1. What are some of the benefits associated with holding extra cash reserves?
  2. What type of planning does this represent?
  3. The article reports a general trend reflecting what type of master strategy? Now look more closely. What type of strategy is Texas Instruments employing and what specific form does it take?

SOURCE: T. McGinty & C. Tuna, “Jittery Companies Stash Cash,” Wall Street Journal (Retrievable online at

Posted by & filed under Management.

Disney’s newest animated film release, “The Princess and the Frog,” is a return to its roots of hand-animated films. Despite the success of Pixar computer-generated films vis-à-vis recent Disney hand-animated versions, Pixar co-founder John Lasseter believes “Princess” will work. Lasseter believes box office success is due more to plot and characters than animation techniques. The shift back to hand animation, after switching from that form to computer animation in 2003, has not been easy. Many of the hand animators employed by Disney were laid off and much of the equipment was in storage.


  1. What issues of performance and change are associated with Disney’s decision to switch from hand animation to computer generation and then back to hand animation?
  2. What are possible reasons for Disney’s decision to lay off Ron Clements and John Musker?
  3. In terms of some of the general issues associated with work today, how would you describe the changes taking place at Disney over the last five years? Describe the changes in terms of talent, technology, and careers.

SOURCE: E. Smith, “For ‘Princess,’ Disney Returns to Traditional Animation Style,” Wall Street Journal (Retrievable online at

Posted by & filed under Decision Making.

Pink Martini is a musical group that is hard to define. They are part classical, part jazz, and, by the group’s admission, part Latin. One thing is certain, they do have a loyal international following. When asked about the composition of two of their latest songs, an interesting creative-collaborative process is described.


  1. Why is creativity (or innovation) important in general and specifically for a musical group like Pink Martini?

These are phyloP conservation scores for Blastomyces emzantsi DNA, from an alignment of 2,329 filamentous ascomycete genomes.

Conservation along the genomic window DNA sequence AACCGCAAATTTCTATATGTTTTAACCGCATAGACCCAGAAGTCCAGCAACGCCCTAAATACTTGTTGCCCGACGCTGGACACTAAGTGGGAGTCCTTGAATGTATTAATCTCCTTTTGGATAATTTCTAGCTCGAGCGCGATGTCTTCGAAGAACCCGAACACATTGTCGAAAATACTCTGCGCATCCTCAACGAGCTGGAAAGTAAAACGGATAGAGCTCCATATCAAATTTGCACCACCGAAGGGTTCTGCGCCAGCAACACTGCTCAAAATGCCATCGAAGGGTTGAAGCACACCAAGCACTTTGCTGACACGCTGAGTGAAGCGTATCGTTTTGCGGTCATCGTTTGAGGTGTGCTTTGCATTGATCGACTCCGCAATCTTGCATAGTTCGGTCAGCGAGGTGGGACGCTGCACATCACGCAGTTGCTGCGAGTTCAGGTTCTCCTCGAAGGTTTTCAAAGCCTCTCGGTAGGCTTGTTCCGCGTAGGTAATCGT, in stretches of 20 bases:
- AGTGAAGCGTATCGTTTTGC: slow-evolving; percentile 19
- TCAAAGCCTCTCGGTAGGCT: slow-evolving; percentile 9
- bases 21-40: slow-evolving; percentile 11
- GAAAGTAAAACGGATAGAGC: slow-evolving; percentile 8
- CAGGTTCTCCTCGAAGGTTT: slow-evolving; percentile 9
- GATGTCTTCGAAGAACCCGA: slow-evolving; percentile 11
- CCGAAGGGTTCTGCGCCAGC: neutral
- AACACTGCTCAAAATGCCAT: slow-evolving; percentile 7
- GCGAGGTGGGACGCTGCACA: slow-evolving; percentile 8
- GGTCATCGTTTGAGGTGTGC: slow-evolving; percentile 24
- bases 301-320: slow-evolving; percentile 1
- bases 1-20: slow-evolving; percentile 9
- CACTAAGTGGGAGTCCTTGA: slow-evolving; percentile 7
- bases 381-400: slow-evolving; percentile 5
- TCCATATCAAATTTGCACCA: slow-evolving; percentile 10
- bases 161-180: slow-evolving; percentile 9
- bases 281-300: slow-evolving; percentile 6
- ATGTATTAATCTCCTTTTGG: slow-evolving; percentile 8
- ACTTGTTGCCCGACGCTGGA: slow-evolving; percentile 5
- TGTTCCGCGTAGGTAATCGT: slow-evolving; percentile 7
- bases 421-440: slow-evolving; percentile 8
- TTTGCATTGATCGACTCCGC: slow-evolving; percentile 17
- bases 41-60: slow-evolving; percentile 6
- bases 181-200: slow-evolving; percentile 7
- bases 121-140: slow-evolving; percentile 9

2. What are the drivers of creativity for the group’s music? What characteristics of the work environment support Pink Martini’s creativity?
  3. After reading the story and/or listening to the report, would you call the group innovative? Why or why not? If you consider them innovative, what type of innovation do they display?

SOURCE: “Pink Martini: A Tale of Two Songs,” NPR (Morning Edition) (Retrievable online at

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Posted by & filed under Control.

In one of the more celebrated government bailouts, General Motors received $58 billion in taxpayer money to stay in business. The auto maker still filed for bankruptcy protection and emerged from that process with the federal government holding a 60 percent stake in the company. Now members of Congress are seizing the opportunity by putting pressure on GM decision makers in order to protect jobs and businesses in their home districts. This is dramatically affecting the way the company does business. The experience provided lessons learned for other bailed-out companies, some of whom are returning bailout money rather than risk government meddling in their own affairs.


  1. As represented by the article, what type of control is General Motors experiencing? In what ways does this control mirror that imposed by the Sarbanes-Oxley Act?
  2. From an operational standpoint, why is this control necessary?
  3. What is a stakeholder? Identify the stakeholders in this story (note, some of these may be implied). What role, if any, should stakeholders have in the operations of a company like General Motors? Defend your answer.

SOURCE: N. King, “Politicians Butt In at Bailed-Out GM,” Wall Street Journal (Retrievable online at

Posted by & filed under Human Resource Management.

The economic recession is forcing companies to reduce costs in order to remain viable. Labor costs, both pay and benefits, represent one of the biggest cost items for companies. As a result, health insurance and pensions are increasingly scrutinized. Many employers are transferring responsibility for managing benefits to workers. This means that workers are expected to shoulder the bulk of contributions to retirement accounts and bear a greater share of the costs of health plans.


  1. The traditional model for maintaining a quality workforce involved competitive pay and benefits packages. Has this model changed? Aside from the economy, what are the arguments employers are making for restructuring compensation?
  2. Since the economy appears to be the big driver when it comes to compensation and benefits, what can companies do to attract the best talent and keep workers motivated?
  3. The article closes by describing the changing nature of the employment relationship. Is it realistic for workers to expect traditional employment contracts and benefits packages where the employer picks up the bulk of the cost?

SOURCE: P. Dvorak & S. Thurm, “Slump Prods Firms to Seek New Compact With Workers,” Wall Street Journal (Retrievable online at

See also S. Bomkamp, “3 State AGs Threaten to Sue FedEx Over Contractors,” USA Today (Retrievable online at